Why is that so? What is it that makes a growing church so powerful? What is it about the church—this community of love—that makes it an unstoppable force? How are churches—both big and small—able to have such an impressive impact?

(1) Well, the first reason is because the church is uniquely able to meet people’s inborn need for CONNECTEDNESS.

You see people are designed to need OTHER people. To thrive we all require healthy, life-giving relationships. In short, we need friends—REAL friends because as our Creator says, “It is not good for man to be alone.” (Genesis 2:18) To flourish as God intends, we need to interact with others. The New Living Translation of Proverbs 27:17 puts it this way, “As iron sharpens iron so a friend sharpens a friend.” Ortberg says: “In the same way that the body is nourished by food, the soul is nourished by people.” I guess you could say we remain “DULL and under-nourished” without healthy relationships.

An academic journal called, The Journal of Happiness Studies publishes the results of research that is done to identify what makes human life grow and develop properly. This “relationship journal” reports that when researchers look at what distinguishes very happy people from less happy people, one factor consistently separates those two groups. It is not how much money you have; it is not your health, security, attractiveness, IQ, whether or not you keep your hair, or career success. No—the thing that distinguishes consistently happier people from less happy people is the presence of rich, deep, joy-producing, life-changing RELATIONSHIPS.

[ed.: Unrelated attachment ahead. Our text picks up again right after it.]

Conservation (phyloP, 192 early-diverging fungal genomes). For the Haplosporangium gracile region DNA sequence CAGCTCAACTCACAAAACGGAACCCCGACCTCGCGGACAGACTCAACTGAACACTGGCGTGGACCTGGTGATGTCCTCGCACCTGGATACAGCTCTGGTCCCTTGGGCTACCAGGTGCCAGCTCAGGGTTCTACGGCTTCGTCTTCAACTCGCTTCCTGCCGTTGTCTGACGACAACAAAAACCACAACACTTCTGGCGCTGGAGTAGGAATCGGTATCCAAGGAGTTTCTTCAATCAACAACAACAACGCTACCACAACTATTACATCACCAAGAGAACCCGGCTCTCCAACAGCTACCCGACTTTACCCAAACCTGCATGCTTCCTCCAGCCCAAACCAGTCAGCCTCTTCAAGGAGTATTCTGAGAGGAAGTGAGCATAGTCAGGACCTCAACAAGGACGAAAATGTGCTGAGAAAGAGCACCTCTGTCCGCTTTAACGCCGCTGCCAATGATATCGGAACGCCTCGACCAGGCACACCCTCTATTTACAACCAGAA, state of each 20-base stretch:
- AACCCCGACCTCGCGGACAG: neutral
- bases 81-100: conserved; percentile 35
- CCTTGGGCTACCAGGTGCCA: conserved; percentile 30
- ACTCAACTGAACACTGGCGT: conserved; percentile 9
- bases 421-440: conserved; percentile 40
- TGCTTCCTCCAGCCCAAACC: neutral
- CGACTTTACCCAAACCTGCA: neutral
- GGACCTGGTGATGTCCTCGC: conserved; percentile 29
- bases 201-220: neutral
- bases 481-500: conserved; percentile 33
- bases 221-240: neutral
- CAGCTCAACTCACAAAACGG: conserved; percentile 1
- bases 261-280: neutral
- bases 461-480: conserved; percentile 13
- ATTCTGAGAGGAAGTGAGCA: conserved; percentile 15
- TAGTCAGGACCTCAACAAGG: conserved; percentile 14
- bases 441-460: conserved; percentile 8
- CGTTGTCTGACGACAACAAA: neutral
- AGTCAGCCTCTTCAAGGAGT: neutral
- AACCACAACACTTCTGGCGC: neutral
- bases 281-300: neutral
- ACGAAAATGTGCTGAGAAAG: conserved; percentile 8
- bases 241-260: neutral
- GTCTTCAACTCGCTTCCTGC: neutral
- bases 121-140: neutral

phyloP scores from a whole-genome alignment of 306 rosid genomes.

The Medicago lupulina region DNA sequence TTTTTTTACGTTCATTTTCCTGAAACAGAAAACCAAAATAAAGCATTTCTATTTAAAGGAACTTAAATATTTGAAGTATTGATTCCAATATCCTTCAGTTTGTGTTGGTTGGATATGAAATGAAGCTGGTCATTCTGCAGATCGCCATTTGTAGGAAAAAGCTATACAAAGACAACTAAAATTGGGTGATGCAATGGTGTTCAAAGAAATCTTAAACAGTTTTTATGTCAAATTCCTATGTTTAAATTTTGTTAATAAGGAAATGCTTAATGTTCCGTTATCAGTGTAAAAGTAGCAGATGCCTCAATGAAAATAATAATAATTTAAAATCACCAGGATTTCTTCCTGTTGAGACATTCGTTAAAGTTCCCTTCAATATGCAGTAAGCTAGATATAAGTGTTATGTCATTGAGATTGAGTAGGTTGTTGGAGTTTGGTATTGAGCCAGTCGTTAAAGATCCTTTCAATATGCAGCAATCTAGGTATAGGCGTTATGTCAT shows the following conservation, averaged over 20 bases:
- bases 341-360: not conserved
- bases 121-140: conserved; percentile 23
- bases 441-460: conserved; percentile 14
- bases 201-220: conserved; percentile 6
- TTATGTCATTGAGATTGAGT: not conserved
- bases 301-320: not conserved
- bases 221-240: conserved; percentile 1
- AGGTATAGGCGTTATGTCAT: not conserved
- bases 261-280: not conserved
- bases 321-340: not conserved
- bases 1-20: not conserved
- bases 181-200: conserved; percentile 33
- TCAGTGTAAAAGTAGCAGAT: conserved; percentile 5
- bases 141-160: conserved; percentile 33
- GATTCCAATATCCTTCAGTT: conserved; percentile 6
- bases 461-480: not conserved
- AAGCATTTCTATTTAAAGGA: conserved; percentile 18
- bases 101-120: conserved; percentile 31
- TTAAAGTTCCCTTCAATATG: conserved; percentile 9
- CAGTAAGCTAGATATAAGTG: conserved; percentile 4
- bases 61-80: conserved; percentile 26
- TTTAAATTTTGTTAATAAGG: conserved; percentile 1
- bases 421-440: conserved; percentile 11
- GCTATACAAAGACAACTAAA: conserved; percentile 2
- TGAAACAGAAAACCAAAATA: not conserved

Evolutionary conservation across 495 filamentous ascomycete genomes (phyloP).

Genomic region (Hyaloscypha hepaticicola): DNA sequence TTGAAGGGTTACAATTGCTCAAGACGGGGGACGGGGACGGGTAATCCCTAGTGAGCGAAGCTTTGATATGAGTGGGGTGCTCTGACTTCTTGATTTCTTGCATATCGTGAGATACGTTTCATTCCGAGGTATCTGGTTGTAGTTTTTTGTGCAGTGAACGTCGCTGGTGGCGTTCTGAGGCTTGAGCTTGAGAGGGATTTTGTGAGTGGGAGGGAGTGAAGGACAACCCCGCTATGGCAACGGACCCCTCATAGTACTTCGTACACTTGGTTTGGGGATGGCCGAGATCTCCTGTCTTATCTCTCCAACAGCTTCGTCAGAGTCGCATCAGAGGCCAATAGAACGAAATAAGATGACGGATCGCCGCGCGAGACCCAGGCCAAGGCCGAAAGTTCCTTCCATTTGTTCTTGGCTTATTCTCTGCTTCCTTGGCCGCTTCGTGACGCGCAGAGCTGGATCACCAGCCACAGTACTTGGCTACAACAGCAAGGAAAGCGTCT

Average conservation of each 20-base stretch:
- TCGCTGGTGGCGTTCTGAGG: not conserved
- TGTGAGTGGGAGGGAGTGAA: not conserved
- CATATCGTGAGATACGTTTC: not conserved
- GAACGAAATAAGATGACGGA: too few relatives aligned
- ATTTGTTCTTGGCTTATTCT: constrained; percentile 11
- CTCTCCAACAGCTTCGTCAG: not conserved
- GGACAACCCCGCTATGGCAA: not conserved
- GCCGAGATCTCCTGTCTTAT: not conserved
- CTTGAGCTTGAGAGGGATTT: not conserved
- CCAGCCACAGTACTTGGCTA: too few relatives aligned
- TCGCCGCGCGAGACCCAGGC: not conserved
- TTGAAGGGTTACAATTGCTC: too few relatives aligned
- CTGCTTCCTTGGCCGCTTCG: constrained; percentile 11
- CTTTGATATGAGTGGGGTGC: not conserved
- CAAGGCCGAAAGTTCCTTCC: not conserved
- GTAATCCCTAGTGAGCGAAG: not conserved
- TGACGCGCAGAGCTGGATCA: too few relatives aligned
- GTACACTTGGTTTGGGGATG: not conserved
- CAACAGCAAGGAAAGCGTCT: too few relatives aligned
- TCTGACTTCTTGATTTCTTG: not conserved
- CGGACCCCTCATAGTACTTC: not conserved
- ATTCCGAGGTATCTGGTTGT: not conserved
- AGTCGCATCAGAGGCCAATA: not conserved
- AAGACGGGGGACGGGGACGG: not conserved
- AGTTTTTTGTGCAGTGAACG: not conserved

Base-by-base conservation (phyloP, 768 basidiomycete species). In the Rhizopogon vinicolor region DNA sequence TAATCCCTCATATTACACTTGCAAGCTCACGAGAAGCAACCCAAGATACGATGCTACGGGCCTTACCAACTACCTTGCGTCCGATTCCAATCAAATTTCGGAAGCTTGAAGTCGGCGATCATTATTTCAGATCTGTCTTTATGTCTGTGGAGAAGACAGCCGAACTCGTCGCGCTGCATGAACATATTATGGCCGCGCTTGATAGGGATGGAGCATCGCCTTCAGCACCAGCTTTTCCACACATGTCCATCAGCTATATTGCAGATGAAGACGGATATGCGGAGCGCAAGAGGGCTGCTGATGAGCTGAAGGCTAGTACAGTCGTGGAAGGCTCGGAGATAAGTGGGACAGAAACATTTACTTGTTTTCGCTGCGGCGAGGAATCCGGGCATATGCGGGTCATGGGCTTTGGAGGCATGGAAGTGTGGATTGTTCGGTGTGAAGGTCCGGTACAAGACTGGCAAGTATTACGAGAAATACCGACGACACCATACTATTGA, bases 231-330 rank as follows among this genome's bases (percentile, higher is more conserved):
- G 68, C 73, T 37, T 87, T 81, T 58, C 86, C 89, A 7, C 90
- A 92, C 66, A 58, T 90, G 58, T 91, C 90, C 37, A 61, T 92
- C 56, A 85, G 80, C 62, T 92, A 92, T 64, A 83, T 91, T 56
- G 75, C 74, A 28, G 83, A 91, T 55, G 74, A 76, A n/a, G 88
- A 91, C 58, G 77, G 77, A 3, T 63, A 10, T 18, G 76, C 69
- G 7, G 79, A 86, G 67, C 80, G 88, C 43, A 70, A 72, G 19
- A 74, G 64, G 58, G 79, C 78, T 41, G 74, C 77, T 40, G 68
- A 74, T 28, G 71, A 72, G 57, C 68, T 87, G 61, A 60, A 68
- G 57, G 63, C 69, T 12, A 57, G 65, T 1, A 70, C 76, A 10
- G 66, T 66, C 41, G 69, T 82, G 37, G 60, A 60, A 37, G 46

And I think we see a great example of the validity of this principle in the life of Winston Churchill, Britain’s prime minister during WWII. Churchill had a wonderful marriage with his wife, was deeply connected to his family, his friends, his nation, and his work. But his health habits were terrible. His diet was awful. He smoked cigars all the time. He drank too much, had weird sleep habits, was completely sedentary—and yet he lived to be nearly ninety. Somebody asked him, “Mr. Churchill, do you ever exercise?” He replied, “The only exercise I get is serving at a pallbearer for my friends who died while they were exercising.” I think Churchill shows the life-giving benefit of fellowship—connectedness—with other people. It is as 1st John 3:14 says, “Anyone who does not love, remains in death.”

Well, the best place to satisfy our need for loving, life-giving relationships is in the church—that group of people who are bound together by the Spirit of God Himself living in each member. The church is where we find friends that stick closer than a brother…friends who divide sorrows and multiply joys. This is where burdens are shared. In short, the church is where we are best able to meet our inborn need for life-giving connectedness.

Robert Putnam made a staggering comment. He said, “As a rough rule of thumb, if you belong to no groups but you decide to join one, you cut your risk of dying over the next year in half.” Ortberg refers to this and says, “This is why the new motto for small groups at the church where I serve is “JOIN A GROUP OR DIE!”’ And Ortberg’s church wasn’t the first to embrace this principle. The very first church did as well. They knew they needed each other. They cherished their life-giving fellowship. This is why, as we read in our text, they met together not once a week…not twice…but EVERY DAY…with glad and sincere hearts.